The trap shot, to my way of thinking, is one of the least difficult shots in golf, for it is the only one which allows the player a margin for error of almost two inches. Ideally, you should contact the sand two inches behind the ball, but even if your stroke is erratic and you hit the sand only a quarter of an inch behind the ball, you will produce a fairly good and serviceable shot. Golf is seldom this lenient.
In playing from sand, the golfer should play the ball off his left heel and the face of the club should be open. This gives you the maximum loft of the club face, and the ball will get into the air with the quickest upward flight. Getting out of the trap, after all, is the most important thing. There is no need to force a shot from sand, for the construction of the sand iron provides you with a wide sole that has a bounce to it. If you swing the club right, it will do most of the work for you. So, instead of trying to flip the ball by consciously breaking the wrists, which is wrong and unnecessary, concentrate on developing a firm and rhythmic swing—a one-piece swing in which an even tempo is sustained from start to finish. Furthermore, you will gain consistency if you remember that if you take the club back a certain distance on the backswing, it must go through an equal distance on the follow-through.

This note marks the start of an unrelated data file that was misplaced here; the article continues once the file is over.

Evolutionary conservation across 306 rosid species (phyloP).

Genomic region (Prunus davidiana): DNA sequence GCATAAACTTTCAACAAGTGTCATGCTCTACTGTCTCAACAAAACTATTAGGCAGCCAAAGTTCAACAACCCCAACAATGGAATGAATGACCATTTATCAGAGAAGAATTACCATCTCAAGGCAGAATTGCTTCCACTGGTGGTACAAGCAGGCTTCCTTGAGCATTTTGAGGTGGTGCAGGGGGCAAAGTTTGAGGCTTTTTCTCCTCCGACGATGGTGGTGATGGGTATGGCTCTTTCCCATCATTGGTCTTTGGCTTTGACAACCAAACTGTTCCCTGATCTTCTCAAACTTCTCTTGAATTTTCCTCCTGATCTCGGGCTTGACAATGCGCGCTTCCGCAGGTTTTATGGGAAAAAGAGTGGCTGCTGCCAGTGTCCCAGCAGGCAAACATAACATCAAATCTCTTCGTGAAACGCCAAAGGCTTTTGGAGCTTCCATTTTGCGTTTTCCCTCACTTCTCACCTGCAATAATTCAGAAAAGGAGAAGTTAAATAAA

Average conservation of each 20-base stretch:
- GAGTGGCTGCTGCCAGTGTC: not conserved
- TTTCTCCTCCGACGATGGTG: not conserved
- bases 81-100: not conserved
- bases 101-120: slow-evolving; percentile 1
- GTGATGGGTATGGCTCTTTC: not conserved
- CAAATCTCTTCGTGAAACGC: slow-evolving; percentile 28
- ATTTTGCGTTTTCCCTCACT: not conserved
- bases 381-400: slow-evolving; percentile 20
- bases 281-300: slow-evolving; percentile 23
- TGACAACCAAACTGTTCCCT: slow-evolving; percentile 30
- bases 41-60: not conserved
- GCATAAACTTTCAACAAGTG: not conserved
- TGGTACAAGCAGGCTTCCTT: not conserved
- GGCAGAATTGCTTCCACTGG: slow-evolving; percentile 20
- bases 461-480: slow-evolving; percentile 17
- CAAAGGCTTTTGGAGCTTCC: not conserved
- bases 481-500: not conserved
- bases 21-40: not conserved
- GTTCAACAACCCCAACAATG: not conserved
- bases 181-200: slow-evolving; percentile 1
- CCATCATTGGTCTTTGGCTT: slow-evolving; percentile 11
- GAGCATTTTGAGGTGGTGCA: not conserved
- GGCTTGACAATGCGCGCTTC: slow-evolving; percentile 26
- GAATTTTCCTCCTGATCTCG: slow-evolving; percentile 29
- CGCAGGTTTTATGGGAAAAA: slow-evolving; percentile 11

from BUCK LUCE Sands Point Golf Club, Port Washington, N.Y.
October 6, 1957
NEXT WEEK: JIMMY HINES ON THE LATERAL-SHIFT PIVOT